Fujitsu, Carnegie Mellon develop AI-based facial expression recognition technology
Japanese company Fujitsu in collaboration with Carnegie Mellon University School of Computer Science has developed an AI facial expression recognition technology that instantly recognizes subtle changes in facial expressions, such as uncomfortable or nervous laughter, or confusion, the company announced.
So far technologies that read human emotion usually detected clear changes in facial expression and have been used in automatic extraction of highlight scenes in videos and enhancing robots’ reactions. Human emotions are hard for computers to read, so to identify subtle facial changes, Fujitsu has integrated the technology with Action Units (AUs) of as many as 30 types based on movements associated with each facial muscle, including cheeks and eyebrows.
To achieve high accuracy, deep learning techniques would have to leverage large amounts of data, yet this is not always possible in real-life situations because faces are captured at different angles, sizes, and positions, according to the announcement.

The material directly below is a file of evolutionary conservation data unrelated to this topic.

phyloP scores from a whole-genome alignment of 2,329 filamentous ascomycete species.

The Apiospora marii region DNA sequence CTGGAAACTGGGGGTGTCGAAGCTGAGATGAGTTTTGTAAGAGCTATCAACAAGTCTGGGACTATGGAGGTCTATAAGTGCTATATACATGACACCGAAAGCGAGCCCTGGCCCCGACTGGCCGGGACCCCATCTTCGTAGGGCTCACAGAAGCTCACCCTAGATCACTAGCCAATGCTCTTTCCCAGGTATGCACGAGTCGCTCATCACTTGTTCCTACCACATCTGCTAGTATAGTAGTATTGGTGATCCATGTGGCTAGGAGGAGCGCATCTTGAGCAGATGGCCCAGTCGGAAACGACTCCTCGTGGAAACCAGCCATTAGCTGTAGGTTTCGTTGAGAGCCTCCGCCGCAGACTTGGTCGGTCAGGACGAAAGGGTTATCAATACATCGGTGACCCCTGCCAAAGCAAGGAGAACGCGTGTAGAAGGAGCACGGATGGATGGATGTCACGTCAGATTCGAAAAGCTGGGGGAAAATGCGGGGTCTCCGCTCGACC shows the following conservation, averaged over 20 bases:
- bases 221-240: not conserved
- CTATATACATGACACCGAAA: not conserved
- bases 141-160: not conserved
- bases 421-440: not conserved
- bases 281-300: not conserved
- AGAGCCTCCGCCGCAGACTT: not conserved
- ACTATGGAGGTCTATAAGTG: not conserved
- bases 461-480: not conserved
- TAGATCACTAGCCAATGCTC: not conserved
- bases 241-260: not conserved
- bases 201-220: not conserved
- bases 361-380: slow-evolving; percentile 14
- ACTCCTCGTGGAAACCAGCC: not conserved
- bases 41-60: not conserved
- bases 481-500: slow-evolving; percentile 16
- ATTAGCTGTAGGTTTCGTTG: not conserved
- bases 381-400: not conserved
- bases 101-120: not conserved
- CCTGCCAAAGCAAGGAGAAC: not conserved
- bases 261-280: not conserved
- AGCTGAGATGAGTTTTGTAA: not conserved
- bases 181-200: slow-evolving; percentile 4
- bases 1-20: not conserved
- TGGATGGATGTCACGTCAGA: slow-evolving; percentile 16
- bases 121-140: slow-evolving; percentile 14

The technology developed by Fujitsu will adapt different normalization processes for each facial image to overcome the complication of obtaining large data troves to train detection models for each facial expression, as it would appear in real-world applications. Fujitsu explains even if the subject’s face is in a different angle and not facing the system, the technology will adjust the image and still be able to train the model with limited data. The technology could be use used in a number of real-world scenarios, such as employee engagement and workplace safety.
Fujitsu and the Carnegie Mellon University School of Computer Science developed this normalization process to adjust the face for better resemblance of the frontal image and to analyze significant regions that affect AU detection for each AU. Fujitsu says the technology has obtained an accuracy rate of 81 percent and claims it is more accurate than others on the market. Future plans include integrating the technology for teleconferencing support, employee engagement measurement, and driver monitoring.
Facial behavior analysis of tics such as raised brows, nose wrinkles, jaw movement, and pressed lips have been used by researchers at the University of California Berkeley and University of Southern California to detect deepfake videos.